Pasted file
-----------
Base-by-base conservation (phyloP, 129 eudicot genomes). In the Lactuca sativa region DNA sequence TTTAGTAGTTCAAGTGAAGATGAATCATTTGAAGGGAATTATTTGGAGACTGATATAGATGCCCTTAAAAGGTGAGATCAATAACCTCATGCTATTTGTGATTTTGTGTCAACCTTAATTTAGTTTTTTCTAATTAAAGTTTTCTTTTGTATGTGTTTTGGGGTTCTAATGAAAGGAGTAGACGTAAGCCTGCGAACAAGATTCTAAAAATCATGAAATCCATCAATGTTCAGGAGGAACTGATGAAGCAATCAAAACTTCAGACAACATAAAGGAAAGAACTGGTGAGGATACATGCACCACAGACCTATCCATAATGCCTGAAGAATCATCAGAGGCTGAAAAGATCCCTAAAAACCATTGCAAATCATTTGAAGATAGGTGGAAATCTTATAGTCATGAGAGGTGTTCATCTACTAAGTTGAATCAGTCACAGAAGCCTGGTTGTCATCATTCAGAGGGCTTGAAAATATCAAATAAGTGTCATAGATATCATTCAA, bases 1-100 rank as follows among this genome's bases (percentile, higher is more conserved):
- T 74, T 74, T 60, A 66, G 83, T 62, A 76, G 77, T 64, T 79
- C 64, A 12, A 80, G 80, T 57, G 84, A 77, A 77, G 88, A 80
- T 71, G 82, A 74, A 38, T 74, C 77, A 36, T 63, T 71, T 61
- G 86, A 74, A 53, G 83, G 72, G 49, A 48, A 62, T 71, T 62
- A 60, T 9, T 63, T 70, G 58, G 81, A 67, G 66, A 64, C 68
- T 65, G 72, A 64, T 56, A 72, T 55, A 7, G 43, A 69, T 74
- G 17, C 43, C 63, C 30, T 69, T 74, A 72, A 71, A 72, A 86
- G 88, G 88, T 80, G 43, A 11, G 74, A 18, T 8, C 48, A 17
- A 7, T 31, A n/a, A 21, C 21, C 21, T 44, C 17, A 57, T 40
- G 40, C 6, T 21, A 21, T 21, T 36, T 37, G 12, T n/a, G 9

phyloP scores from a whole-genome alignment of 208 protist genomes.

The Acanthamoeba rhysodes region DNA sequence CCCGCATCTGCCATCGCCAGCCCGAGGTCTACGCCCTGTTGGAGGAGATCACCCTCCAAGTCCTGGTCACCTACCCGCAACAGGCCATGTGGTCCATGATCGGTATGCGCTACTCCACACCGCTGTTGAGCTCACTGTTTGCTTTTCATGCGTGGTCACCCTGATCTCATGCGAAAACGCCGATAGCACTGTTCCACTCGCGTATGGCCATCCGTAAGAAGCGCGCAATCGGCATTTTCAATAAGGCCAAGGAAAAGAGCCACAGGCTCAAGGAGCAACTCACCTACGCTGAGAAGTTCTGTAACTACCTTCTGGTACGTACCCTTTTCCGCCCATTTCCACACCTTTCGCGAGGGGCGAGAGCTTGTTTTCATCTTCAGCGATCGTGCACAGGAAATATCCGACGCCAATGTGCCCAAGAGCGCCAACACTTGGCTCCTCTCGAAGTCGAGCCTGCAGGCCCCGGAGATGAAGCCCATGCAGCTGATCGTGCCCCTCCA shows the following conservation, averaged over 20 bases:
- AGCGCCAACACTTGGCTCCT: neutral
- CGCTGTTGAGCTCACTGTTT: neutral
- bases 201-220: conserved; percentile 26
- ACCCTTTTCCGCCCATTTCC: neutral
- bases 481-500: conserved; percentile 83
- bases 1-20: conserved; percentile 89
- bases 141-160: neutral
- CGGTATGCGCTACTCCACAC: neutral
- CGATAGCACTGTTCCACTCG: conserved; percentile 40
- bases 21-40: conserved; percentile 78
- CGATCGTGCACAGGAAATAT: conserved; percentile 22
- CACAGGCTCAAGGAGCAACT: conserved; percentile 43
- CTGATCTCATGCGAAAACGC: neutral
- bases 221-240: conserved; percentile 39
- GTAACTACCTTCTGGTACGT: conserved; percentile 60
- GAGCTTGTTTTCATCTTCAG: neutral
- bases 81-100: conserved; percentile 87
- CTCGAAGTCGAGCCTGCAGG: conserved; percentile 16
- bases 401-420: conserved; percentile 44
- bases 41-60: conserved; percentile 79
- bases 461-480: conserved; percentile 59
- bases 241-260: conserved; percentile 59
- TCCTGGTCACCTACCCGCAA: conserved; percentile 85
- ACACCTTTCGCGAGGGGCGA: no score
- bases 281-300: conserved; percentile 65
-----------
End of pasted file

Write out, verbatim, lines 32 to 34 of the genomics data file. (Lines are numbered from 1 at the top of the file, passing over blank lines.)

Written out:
- bases 401-420: conserved; percentile 44
- bases 41-60: conserved; percentile 79
- bases 461-480: conserved; percentile 59